I don't really understand what you're trying to do, and your image isnt uploaded correctly so I can't see the output. A better way, if I am on the right track for what you might want would be to open both of your models in the same window.
Here's an example:
Lets say I open PDB ID 5B61 - a GFP model (I deleted some of the additional models that came from the crystallography process). For simplicity I'll just duplicate the first model to serve as the second example.
So, I have 2 'models of interest' open in the same window.
Orienting the structures
You can use
MatchMaker under the Tools -> Structure Comparison menu to fit your models on top of each other, such that they're in close to the same orientation (or the command
matchmaker #0 #1). You may have to do some initial model placement by hand to avoid the RMSD algorithm getting 'stuck' in low RMSD confirmations that are not correct - depends on your models similarities.
Spacing and positioning models
Then use the
tile function under the same menu as before to position your 2 models apart automatically (
tile all col 2)
Should give you something looking like this so far:
Now, in order to be able to manipulate both structures identically, the key is to set their rotations to independent like so:
Surface colouring etc
I'm going to use the electrostatic preset here but I assume you already know how to colour in your protein models according to your desired output (
Presets -> Interactive 3)
In order to have your labels move with the atoms to which they correspond, you need to make sure you use 3D Labels, not 2D labels. 2D labels only exist in the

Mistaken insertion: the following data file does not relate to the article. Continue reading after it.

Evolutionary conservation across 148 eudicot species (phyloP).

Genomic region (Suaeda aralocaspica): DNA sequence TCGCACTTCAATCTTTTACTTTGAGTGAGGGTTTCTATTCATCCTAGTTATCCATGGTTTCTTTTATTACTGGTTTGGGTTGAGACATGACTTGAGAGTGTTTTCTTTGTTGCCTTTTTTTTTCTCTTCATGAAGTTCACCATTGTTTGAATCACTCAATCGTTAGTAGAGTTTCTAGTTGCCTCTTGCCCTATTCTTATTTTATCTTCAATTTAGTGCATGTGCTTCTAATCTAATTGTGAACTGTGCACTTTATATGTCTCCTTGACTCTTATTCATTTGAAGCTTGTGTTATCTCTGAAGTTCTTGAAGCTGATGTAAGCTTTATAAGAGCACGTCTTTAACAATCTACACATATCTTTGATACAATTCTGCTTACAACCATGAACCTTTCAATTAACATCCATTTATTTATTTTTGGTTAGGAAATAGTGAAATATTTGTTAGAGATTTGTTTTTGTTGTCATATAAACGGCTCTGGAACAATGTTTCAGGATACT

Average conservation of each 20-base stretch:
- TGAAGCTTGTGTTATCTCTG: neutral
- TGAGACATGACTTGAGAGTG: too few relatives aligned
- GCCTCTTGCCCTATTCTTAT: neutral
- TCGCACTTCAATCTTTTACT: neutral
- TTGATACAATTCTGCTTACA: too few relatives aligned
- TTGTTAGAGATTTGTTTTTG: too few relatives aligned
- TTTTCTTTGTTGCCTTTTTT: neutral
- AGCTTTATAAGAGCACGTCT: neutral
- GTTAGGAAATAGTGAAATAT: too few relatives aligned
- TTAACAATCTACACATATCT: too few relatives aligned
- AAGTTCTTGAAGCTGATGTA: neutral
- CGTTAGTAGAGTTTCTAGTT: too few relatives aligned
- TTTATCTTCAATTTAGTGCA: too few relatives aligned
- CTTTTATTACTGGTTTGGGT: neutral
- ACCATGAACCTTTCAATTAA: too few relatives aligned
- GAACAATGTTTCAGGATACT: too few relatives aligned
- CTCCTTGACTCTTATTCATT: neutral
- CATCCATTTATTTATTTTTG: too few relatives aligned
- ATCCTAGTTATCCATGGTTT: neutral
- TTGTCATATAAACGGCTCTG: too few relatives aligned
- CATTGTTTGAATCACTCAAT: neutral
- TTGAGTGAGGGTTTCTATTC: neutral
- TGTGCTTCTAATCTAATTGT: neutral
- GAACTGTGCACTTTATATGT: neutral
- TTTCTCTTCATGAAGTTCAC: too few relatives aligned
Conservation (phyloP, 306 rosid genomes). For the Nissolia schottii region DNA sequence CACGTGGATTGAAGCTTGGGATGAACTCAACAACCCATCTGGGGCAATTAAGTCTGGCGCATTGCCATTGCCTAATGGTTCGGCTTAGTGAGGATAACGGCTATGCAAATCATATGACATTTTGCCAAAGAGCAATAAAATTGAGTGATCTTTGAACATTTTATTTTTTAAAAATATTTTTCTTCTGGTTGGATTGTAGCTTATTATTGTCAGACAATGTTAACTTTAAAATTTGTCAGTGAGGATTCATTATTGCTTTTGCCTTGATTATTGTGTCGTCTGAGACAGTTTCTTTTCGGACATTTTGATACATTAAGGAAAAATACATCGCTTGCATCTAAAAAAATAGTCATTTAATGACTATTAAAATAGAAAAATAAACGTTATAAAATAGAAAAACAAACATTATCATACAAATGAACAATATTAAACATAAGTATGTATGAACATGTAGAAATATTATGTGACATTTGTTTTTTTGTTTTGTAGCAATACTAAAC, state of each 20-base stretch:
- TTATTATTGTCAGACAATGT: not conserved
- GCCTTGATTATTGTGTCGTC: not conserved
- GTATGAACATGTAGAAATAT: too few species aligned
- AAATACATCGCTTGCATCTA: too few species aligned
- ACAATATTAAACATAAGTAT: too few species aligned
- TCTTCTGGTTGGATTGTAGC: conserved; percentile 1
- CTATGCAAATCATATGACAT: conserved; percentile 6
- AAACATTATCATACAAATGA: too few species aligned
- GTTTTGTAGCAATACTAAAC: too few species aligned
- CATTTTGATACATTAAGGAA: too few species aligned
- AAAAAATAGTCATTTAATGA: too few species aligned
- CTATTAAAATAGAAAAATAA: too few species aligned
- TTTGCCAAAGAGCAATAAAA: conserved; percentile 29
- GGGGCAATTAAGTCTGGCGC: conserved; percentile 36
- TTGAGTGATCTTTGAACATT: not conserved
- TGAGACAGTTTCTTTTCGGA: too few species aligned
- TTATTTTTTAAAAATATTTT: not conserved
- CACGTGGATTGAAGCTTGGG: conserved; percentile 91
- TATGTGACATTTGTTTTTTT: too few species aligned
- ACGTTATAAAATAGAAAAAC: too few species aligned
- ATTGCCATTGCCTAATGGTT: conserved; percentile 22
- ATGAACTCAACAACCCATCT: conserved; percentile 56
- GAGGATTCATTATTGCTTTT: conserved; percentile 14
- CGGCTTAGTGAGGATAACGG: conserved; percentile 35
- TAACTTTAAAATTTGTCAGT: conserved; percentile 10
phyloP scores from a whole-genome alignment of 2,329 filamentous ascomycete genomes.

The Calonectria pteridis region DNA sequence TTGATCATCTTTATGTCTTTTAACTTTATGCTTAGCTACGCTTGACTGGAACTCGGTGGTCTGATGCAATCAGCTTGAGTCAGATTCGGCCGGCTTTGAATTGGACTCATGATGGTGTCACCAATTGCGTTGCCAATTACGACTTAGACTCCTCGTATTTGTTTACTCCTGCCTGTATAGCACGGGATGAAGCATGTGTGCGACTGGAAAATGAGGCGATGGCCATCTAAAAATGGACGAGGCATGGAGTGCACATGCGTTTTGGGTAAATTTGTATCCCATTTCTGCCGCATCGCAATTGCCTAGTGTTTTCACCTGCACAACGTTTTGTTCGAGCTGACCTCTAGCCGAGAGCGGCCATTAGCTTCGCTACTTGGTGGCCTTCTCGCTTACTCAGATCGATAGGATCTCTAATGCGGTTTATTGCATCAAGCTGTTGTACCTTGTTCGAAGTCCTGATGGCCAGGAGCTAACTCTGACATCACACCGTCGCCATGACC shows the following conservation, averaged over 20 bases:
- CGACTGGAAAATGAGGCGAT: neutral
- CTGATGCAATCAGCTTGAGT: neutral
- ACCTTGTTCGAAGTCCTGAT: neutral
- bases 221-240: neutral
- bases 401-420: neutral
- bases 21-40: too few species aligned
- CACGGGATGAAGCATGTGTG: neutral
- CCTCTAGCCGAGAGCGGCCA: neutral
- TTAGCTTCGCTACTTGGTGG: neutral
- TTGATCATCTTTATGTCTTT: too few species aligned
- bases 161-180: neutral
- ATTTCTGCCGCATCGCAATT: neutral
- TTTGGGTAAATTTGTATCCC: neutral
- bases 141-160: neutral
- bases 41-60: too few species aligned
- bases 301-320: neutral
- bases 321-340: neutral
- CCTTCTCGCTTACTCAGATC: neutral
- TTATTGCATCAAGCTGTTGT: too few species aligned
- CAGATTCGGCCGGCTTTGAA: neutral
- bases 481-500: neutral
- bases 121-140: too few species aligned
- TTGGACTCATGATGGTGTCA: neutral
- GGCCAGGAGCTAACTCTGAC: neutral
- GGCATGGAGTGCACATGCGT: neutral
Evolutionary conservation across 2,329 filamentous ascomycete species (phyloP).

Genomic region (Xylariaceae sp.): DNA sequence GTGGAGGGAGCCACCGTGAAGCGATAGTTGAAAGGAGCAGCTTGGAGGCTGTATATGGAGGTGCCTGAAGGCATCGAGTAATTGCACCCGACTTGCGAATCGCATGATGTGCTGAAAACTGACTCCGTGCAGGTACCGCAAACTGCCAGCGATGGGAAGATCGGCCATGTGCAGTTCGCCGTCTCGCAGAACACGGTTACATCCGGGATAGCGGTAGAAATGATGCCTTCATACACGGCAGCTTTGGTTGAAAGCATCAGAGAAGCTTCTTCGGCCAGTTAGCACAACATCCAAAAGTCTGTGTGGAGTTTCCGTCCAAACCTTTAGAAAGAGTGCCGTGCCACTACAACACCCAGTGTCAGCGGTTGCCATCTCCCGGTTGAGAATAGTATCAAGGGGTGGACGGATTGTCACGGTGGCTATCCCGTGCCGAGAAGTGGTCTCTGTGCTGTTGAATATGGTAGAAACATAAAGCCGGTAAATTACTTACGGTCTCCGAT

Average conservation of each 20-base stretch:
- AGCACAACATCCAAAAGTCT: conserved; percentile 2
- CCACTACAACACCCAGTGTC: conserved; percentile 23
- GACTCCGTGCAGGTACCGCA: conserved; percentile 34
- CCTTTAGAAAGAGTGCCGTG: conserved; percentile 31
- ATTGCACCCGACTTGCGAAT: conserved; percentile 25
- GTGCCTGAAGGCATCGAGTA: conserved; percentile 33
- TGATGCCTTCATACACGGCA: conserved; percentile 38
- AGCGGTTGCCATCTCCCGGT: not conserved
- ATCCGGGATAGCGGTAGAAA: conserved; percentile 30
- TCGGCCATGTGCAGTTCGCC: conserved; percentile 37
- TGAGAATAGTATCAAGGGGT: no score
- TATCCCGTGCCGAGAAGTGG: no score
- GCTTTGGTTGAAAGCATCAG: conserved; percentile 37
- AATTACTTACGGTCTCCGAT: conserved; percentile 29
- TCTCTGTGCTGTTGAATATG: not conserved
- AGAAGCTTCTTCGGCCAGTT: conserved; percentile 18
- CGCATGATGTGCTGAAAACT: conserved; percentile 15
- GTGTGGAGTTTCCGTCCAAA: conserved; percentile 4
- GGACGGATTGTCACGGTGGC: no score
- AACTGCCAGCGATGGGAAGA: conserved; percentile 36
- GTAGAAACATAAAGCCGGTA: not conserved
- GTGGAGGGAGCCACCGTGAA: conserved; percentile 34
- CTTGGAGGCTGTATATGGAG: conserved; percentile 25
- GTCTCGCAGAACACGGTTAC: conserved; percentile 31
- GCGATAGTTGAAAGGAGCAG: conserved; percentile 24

x y plane of the screen, and arent 'attached' to anything in the scene. 3D labels on the other hand are physical objects in the
x y z scene, and will therefore move when you move the models.
Select the residue you want, then go to
Actions -> labels and label accordingly. You will need to hide the surface to be able to select the residues, unless you apply the labels programmatically.
I've ended up with something that looks like the below. I've colored the residue I selected pink, and labelled it in each structure with its 1 or 3 letter name. I've made the surface 70% transparent too just so you can see what I've labelled on the ribbon structure.
Note you cannot colour individual elements of a surface directly - a surface is a single object. Instead, the surface inherits the colour of the residue.
To show you this more concretely, here's the same scene with the opacity of the surface restored. You can see the labels move with the structure, the surface is pink in that location. Notice also how they've rotated identically because they are independent of one another.
One final thing to note is that, when you have 2 models side by side, you will most likely want to switch to using an orthographic camera, so that the perspective doesn't look to alter the geometry on a page ( you can do this through
Tools -> Viewing Controls ->Camera). The below image is also in orthographic mode.